Environmental problems can shut down job sites, whether it’s a noise issue or a spill. A fluid containment frame is a standard feature on Atlas Copco generators. “If every hose breaks, it captures all the leakage,” Westhofen explains. “There’s no spilled oil, fuel, or coolant.” In addition, an internal fuel cell inside the canopy captures spills during filling.
A large fuel tank answers customer demand for long-running generators. “It can be difficult to restart some engines after they run out of fuel,” Westhofen points out. Standard run time for Atlas Copco generators is 24 hours at full load (or 33–35 hours at 75% load).
Not only do they run a long time, but also they’re fuel-efficient, saving about 10% over the competition. “I sold a generator based on fuel economy once,” Westhofen recalls. “It was for a fountain in a subdivision. Fuel was 80% of their total cost, so this made a difference.” Fuel economy is a tough sell to rental companies, though. “We try to convince rental companies it’s important, but they aren’t the ones adding fuel.”
Long maintenance intervals go hand-in-hand with long run-time. “Most [generators] go 10 days if they run 24 and seven at full load,” Westhofen estimates. “We have 500-hour service intervals—that’s 20 days.” That’s also less waste oil and used filters, less expense, and less downtime. “Uptime is a big thing in this industry.” To achieve those 500-hour service intervals, Westhofen says the company sources its own air system. “Even if you get a generator that uses the same Volvo engine, you won’t get the same service intervals from a competitor.”
According to Westhofen, 80% of the generator market is between 20 kW and 100 kW, and Atlas Copco has six models in that range. Its robust gensets are built to take a beating, his customers report, and come standard with “everything that rental customers need” and nothing they don’t. Bolt-on options include a spare tire, rear stabilizer jacks, and toolbox.
Another option is the trailer. “In Europe, 90% of gensets are sold without a trailer,” Westhofen estimates. They’re sold on skids so that trucks can haul several generators and drop them off at job sites. This method uses a smaller footprint. In the US, however, 90% are sold with trailers because “everyone has a big truck and can haul them.” Nevertheless, Atlas Copco offers the option on small and medium gensets of setting them on a frame if the contractor knows they’ll be at a job site a long time.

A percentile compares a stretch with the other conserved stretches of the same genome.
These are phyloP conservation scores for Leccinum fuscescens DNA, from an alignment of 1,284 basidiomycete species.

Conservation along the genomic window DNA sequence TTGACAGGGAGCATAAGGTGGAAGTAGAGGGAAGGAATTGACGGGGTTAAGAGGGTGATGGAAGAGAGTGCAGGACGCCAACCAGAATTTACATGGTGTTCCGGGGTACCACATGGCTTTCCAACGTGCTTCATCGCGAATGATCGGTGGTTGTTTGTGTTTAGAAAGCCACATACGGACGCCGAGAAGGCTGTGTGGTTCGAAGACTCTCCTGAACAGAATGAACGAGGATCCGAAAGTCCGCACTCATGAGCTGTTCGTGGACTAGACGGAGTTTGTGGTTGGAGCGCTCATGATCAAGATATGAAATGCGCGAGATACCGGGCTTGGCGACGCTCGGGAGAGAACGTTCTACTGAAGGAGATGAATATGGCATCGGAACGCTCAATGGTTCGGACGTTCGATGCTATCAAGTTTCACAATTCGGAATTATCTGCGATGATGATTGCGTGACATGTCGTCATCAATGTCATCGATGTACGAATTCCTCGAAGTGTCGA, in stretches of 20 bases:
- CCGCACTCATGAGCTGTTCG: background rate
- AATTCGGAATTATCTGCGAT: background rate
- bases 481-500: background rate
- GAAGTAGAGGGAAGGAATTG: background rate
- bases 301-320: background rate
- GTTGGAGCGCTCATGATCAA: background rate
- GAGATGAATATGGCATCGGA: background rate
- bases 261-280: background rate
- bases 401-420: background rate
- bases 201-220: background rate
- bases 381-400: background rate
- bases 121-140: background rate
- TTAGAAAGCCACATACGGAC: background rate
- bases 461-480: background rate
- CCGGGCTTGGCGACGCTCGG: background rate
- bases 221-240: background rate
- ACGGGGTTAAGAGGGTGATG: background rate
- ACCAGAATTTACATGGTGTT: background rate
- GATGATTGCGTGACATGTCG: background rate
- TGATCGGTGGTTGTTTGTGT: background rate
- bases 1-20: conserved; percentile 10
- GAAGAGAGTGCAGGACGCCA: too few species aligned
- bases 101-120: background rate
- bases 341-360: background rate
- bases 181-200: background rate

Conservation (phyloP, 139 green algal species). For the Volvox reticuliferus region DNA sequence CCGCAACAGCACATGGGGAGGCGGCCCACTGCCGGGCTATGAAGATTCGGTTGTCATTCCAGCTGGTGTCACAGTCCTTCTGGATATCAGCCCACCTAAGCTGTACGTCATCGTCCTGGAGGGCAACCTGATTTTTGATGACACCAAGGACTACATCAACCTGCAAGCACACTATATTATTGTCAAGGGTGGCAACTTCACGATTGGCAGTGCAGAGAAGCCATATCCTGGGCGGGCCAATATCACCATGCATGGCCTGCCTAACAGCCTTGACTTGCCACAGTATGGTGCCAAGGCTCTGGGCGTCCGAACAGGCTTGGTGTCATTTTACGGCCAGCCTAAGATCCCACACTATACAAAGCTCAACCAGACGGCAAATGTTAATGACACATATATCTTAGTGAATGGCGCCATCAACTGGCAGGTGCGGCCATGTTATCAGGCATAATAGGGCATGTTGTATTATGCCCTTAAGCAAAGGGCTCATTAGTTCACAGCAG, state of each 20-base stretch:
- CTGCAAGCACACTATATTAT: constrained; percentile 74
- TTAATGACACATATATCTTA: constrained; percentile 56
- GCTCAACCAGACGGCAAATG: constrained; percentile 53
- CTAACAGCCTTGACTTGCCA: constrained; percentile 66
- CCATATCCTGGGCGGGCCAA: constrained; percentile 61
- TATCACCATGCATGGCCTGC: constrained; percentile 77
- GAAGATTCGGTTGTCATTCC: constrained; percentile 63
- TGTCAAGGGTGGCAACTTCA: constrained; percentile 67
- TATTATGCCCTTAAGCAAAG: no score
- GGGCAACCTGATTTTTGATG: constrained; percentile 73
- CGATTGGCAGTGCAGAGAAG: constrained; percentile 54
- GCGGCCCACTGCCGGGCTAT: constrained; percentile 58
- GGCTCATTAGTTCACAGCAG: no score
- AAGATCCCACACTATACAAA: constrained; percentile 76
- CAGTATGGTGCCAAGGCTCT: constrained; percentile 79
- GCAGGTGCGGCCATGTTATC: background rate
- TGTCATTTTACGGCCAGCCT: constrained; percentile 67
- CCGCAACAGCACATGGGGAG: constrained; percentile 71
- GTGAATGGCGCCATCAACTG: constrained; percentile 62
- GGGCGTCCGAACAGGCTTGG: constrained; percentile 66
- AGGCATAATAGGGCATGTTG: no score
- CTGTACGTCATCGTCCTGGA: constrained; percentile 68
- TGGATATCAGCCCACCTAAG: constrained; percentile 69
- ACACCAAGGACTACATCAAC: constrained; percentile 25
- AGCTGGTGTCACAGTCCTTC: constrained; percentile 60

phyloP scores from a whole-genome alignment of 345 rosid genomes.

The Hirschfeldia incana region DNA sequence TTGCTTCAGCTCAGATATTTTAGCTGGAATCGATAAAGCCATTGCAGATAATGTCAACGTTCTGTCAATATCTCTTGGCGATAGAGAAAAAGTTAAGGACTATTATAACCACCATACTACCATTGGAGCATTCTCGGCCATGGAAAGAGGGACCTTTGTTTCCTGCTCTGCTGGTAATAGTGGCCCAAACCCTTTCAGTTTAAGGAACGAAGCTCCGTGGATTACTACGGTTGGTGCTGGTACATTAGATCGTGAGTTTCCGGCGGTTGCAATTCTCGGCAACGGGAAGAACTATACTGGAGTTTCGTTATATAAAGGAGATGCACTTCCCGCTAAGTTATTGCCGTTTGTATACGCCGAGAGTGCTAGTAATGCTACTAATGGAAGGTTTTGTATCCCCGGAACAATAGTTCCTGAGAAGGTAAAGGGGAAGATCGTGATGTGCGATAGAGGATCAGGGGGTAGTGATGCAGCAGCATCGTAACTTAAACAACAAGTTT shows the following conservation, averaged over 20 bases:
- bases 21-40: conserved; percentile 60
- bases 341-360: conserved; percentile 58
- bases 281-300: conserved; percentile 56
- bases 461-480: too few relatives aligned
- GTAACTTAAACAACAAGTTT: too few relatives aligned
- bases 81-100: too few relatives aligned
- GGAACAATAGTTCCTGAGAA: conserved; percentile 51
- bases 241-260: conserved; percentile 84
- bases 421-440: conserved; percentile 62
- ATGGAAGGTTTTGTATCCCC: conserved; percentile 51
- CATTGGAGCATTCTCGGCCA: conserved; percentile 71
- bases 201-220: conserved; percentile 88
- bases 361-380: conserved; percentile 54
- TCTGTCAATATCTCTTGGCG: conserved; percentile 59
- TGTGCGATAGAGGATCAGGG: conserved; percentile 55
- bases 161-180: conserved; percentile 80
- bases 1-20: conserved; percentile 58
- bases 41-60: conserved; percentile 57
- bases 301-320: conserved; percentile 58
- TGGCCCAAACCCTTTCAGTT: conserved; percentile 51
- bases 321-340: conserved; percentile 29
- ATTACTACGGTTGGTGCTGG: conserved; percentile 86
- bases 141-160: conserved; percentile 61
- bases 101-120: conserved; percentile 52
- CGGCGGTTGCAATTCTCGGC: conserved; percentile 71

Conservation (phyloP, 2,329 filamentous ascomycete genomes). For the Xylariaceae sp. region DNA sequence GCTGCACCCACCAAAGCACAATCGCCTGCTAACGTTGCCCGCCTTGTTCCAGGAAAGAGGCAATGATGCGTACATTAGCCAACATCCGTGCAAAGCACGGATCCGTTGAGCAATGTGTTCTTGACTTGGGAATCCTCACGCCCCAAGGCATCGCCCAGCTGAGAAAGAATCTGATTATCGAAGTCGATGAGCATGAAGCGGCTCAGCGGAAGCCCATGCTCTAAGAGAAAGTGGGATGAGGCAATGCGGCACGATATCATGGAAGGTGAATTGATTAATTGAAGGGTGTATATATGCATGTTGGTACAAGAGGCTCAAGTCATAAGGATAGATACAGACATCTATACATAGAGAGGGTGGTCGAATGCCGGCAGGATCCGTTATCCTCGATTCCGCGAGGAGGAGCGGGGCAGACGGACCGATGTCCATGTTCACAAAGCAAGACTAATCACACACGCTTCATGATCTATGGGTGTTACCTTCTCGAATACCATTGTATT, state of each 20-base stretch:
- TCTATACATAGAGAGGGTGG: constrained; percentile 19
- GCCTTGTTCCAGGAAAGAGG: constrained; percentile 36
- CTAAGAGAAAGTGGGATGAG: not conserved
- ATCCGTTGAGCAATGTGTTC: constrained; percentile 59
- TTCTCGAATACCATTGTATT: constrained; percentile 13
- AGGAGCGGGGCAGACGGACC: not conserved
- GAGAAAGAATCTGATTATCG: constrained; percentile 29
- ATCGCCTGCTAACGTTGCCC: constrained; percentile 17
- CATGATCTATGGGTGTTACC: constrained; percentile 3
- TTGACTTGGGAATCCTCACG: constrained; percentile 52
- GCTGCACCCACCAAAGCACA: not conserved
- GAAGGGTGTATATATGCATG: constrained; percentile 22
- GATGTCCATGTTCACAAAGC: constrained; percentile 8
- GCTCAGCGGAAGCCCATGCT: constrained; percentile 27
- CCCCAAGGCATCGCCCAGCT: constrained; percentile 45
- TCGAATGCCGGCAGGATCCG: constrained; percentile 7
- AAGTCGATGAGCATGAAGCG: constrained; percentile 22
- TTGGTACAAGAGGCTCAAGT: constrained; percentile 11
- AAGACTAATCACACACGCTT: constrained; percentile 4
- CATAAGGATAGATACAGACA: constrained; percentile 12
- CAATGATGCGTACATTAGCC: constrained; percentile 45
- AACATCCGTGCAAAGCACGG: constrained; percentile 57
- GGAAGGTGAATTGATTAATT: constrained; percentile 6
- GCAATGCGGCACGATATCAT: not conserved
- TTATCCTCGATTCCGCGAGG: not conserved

The contractor has to determine the needs of the job in order to make the right selection of generators and options. “Figure out the amount of amps needed,” Westhofen advises. That may require either an electrical expert or experience, but it’s important to identify a starting point.
Next, he says, figure out what power or what voltage will be needed and then get a slightly bigger size than you think you need. “The challenge is to not get too much extra,” he cautions. “More is not always better. Generators run best at 40% to 80% load. If they run at low power output too long, it can result in wet stacking, when unburned fuel and oil spit out the exhaust. If you run 100 kW when you need 40 kW, it could be a problem.”
Cutting Through the Hard Stuff
When rock must be removed from a site, Alpine transverse cutters (TCUs) slice through the hard stuff to clear the way for construction. Randy Marsh, owner of Hard Rock Grinding & Rentals Inc. in Thousand Oaks, CA, since 1980, offers operated and bare rentals and sales of five models of the cutters. Selection depends on access to the site, type of rock, required depth, and reach. Small, narrow jobs, such as digging for a pool, may require only a small grinder on a backhoe or Bobcat. Marsh says those types of jobs make up only 10% of Hard Rock’s business. More often, the company works on a larger scale.
His most recent job was in Hollywood, near Dodger Stadium, where a crew was using a tunnel-boring machine to dig a jacking pit 10 feet wide, 40 feet long, and 40 feet deep. “They hit rock (sandstone) at 30 feet. Using a jackhammer on a small excavator, they were gaining 1 foot per day.” Called in by Steve Rados Construction, he put the WS 30 cutters on a machine. “Now we’re gaining 3 to 4 feet per day.”